Noting how reluctant business owners were to invest in her neighborhood, Gabrielle decided to keep her endeavor close to home. Though she knew she would be more profitable north of the Loop, it was important to her to show faith in her community, knowing that, just as she has to make the drive up north for certain things, Northsiders would make the drive south, if what she was doing was viable.
“If you want your community to be better, you have to do the work in your community,” she says.
A community that keeps coming back
On our visit, we almost drove right past B’Gabs Goodies’ door. It shares the block with what looks like a warehouse on one side of the street and an empty industrial lot on the other. The address on its Facebook page adds the parenthetical “(green door)” after the address, the tiniest clue to locating it.
“People find us by word of mouth,” Gabrielle tells me, once I’ve found my way in. “They feel like it’s a vegan speakeasy.”
In fact, the only publicity they’ve ever done since they opened in 2011 has been running a Groupon and doing stories with any interested publications.
And yet, they have a loyal following, which Gabrielle calls “small but mighty” and is growing exponentially. Two U of C students chatted at a table next to us, recognizing a former professor who walked through the doors. Four women came in and out for a to-go order. A father and son shared a meal as we left. “I love this place!” the boy proclaimed—to everyone. And all the while, the staff hustled to get a catering order prepped for a community photography show next door.
Perhaps one of the best examples of the love they’ve engendered in the community is the gleaming—and pricey—Norwalk juicer a customer gifted to them. “It’s magic,” Gabrielle says.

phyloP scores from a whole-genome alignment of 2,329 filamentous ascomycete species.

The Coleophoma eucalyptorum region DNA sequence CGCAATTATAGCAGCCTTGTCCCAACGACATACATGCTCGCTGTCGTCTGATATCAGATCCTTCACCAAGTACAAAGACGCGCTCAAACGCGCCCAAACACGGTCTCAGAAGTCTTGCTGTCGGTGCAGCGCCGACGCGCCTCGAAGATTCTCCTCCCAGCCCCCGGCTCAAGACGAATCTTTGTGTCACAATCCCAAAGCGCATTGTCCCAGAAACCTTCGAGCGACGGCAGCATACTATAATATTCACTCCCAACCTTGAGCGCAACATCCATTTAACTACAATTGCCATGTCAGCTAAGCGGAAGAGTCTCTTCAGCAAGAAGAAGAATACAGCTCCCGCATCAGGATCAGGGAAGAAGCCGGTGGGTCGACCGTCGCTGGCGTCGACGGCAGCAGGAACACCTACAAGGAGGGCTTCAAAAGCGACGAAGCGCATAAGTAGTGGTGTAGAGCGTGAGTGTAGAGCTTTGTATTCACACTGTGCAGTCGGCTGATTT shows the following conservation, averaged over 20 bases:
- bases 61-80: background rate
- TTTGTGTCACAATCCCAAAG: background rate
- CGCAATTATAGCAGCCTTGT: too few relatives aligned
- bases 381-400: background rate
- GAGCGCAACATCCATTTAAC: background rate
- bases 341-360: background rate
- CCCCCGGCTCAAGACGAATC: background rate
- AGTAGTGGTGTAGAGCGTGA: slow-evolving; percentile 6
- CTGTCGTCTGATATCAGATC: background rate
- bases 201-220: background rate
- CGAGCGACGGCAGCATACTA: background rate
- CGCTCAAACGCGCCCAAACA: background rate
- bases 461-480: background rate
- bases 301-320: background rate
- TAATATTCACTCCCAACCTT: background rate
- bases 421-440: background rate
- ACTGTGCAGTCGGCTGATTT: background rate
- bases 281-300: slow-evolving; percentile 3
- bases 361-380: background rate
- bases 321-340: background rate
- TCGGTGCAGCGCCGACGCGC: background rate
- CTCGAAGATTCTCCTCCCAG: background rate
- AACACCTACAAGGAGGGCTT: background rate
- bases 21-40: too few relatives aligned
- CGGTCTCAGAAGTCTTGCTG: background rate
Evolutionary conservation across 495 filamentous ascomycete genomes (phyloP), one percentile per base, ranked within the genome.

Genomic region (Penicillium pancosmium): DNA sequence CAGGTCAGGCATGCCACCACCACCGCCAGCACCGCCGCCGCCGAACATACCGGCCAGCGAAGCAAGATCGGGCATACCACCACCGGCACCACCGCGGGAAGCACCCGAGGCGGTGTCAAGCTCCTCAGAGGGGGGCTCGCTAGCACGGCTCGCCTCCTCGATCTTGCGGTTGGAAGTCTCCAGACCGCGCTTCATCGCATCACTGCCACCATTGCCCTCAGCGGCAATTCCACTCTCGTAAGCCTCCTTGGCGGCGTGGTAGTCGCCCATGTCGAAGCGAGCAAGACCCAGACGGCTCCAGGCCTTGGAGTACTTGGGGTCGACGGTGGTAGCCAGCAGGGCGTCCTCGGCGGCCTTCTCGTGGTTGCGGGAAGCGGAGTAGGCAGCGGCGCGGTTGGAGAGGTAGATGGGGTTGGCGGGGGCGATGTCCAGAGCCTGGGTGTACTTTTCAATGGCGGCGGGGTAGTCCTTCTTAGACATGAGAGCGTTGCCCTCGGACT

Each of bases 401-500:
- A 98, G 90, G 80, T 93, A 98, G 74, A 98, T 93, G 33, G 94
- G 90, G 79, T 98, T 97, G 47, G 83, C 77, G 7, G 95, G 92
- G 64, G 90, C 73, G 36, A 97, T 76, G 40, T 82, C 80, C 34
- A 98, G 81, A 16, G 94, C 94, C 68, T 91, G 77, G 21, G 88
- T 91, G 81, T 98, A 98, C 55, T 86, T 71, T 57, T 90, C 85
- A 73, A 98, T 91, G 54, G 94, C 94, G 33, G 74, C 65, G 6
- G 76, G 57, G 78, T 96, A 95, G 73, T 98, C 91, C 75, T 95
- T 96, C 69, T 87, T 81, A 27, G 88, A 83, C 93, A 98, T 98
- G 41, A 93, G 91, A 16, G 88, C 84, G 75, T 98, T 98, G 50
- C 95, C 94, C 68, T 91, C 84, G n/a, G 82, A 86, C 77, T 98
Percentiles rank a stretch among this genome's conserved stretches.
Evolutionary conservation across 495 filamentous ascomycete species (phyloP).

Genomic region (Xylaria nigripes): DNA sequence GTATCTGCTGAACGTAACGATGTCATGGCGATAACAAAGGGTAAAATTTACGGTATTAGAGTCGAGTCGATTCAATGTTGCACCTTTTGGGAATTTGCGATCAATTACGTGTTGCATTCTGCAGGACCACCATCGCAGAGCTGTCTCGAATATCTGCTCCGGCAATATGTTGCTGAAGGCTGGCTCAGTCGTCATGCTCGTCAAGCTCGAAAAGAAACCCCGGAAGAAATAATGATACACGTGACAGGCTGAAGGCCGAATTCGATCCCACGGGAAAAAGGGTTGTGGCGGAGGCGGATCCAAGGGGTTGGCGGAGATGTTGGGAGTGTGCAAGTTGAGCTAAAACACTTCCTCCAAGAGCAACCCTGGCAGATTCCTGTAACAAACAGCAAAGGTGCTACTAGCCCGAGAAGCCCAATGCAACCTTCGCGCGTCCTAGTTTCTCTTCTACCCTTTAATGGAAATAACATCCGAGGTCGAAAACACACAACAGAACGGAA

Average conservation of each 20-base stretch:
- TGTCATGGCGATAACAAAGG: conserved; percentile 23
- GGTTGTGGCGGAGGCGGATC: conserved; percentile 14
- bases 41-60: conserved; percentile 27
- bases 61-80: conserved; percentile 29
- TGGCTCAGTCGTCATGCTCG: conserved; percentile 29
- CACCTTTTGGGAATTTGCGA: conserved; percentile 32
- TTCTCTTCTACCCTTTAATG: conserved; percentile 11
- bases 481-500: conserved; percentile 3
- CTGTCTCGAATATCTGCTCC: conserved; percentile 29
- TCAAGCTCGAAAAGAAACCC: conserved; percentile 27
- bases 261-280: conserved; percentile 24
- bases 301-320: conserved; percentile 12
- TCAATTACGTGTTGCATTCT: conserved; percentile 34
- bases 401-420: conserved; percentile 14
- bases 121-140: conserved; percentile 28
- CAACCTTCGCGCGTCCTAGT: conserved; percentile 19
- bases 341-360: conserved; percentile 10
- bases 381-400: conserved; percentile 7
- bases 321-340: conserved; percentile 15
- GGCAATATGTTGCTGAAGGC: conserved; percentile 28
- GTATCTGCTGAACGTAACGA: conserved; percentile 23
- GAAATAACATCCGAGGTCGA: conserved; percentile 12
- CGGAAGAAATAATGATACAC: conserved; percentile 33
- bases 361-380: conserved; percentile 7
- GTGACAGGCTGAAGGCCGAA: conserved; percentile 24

B’Gabs Goodies’ prep “kitchen” is an approximately 3-foot-long stainless-steel counter in a nook behind the cash register. They prepare food without heat, which is believed to break down the nutrients and good energy in food. It’s basically cooking without cooking.
I must admit, learning this gave me some trepidation. My previous experience with raw vegan food was similar to that of any lifetime carnivore: my meal was so bland I barely remember it. The menu at B’Gabs left me stumped: tacos made with seeded nacho “meat,” pad thai salad with zucchini and carrot “noodles,” jicama “fries.” As someone who’s averse to many processed foods, I’m naturally suspicious of any food whose name is in quotation marks.
So I approached this from a culinary standpoint, sampling the cuisine the way I would any that I hadn’t much experience with.
I opted for the classic burger.
Gabrielle shuns all soy products, as well as fake meats such as seitan, because she, and many of her customers, are suspicious of GMOs. While I was expecting a one-note dish, this burger turned out to be a medley of flavors. The crisp onion “bread” was balanced by a savory seed patty and brightly flavored housemade ketchup. A pile of kale filled the rest of the plate, its bitterness ameliorated by the sweet tang of the accompanying dressing. To wash it all down, I chose the Fiji Hammer Time smoothie: peaches, strawberries, and bananas, boosted with maca root and yohimbe bark.
I’d walked into B’Gabs feeling a little run down, tired or perhaps coming down with a cold. I left, literally, with a skip in my step, so energized that I almost forgot to pay for my meal. A slight buzz rang through my body—was it the seeds? The yohimbe? The Norwalk juicer’s magic?
No matter; it was the richest vegan meal I have ever tasted.
Teaching someone to fish
Gabrielle’s mission is not only to provide healthy food for people in her community, but also to create lasting changes in the way they eat. “The only way to do that—regardless of economics—is to teach them how,” she says. To that end, she and her staff teach “uncooking” classes and workshops, helping people incorporate raw foods in their diets.
They also dedicate half the space to a herb and spice shop, with more than 300 varieties of plants, all lovingly sourced. They all have healing properties, if that’s your thing, which Gabrielle believes doubles down on the nourishment her food provides. Most of the herbs and spices are packaged, if not harvested, by staff, and all were selected because, not only do they make food taste better, but they’re also known to have some kind of effect on health. The yohimbe bark in my smoothie is believed to ease depression—and improve the libido (rawr)!
“A lot of people come to me when they’re sick and have exhausted all options,” Gabrielle says.
Or, as the restaurant’s motto states: “It’s not the food in your life, it’s the life in your food.”
Photos by Timothy Burkhart, Groupon